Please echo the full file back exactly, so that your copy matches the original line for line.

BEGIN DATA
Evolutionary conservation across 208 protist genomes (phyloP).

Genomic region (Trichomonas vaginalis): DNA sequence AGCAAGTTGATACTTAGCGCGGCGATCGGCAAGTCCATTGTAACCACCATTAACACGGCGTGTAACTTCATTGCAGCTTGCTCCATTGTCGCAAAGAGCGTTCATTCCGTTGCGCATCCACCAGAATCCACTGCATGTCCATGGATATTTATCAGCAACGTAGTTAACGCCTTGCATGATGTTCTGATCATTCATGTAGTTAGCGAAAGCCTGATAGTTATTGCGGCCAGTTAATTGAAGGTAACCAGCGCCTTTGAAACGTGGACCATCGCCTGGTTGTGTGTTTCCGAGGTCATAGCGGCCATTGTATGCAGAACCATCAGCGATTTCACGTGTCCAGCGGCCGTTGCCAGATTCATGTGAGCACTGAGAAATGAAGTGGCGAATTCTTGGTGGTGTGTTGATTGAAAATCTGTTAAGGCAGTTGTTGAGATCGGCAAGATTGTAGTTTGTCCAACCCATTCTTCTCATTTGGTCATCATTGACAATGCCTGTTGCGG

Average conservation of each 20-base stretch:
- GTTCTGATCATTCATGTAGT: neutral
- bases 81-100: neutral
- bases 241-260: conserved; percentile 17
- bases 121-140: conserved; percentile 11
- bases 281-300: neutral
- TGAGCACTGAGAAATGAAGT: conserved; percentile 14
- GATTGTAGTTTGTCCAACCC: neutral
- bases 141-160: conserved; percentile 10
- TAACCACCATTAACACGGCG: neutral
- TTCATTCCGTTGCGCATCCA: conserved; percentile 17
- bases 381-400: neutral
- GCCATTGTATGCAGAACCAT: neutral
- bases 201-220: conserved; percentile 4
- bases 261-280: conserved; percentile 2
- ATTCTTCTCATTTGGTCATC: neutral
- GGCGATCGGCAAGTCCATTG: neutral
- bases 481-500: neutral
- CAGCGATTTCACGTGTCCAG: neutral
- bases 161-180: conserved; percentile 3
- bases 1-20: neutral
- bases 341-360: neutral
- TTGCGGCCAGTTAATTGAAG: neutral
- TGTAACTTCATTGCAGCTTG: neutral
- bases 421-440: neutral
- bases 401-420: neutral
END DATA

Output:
Evolutionary conservation across 208 protist genomes (phyloP).

Genomic region (Trichomonas vaginalis): DNA sequence AGCAAGTTGATACTTAGCGCGGCGATCGGCAAGTCCATTGTAACCACCATTAACACGGCGTGTAACTTCATTGCAGCTTGCTCCATTGTCGCAAAGAGCGTTCATTCCGTTGCGCATCCACCAGAATCCACTGCATGTCCATGGATATTTATCAGCAACGTAGTTAACGCCTTGCATGATGTTCTGATCATTCATGTAGTTAGCGAAAGCCTGATAGTTATTGCGGCCAGTTAATTGAAGGTAACCAGCGCCTTTGAAACGTGGACCATCGCCTGGTTGTGTGTTTCCGAGGTCATAGCGGCCATTGTATGCAGAACCATCAGCGATTTCACGTGTCCAGCGGCCGTTGCCAGATTCATGTGAGCACTGAGAAATGAAGTGGCGAATTCTTGGTGGTGTGTTGATTGAAAATCTGTTAAGGCAGTTGTTGAGATCGGCAAGATTGTAGTTTGTCCAACCCATTCTTCTCATTTGGTCATCATTGACAATGCCTGTTGCGG

Average conservation of each 20-base stretch:
- GTTCTGATCATTCATGTAGT: neutral
- bases 81-100: neutral
- bases 241-260: conserved; percentile 17
- bases 121-140: conserved; percentile 11
- bases 281-300: neutral
- TGAGCACTGAGAAATGAAGT: conserved; percentile 14
- GATTGTAGTTTGTCCAACCC: neutral
- bases 141-160: conserved; percentile 10
- TAACCACCATTAACACGGCG: neutral
- TTCATTCCGTTGCGCATCCA: conserved; percentile 17
- bases 381-400: neutral
- GCCATTGTATGCAGAACCAT: neutral
- bases 201-220: conserved; percentile 4
- bases 261-280: conserved; percentile 2
- ATTCTTCTCATTTGGTCATC: neutral
- GGCGATCGGCAAGTCCATTG: neutral
- bases 481-500: neutral
- CAGCGATTTCACGTGTCCAG: neutral
- bases 161-180: conserved; percentile 3
- bases 1-20: neutral
- bases 341-360: neutral
- TTGCGGCCAGTTAATTGAAG: neutral
- TGTAACTTCATTGCAGCTTG: neutral
- bases 421-440: neutral
- bases 401-420: neutral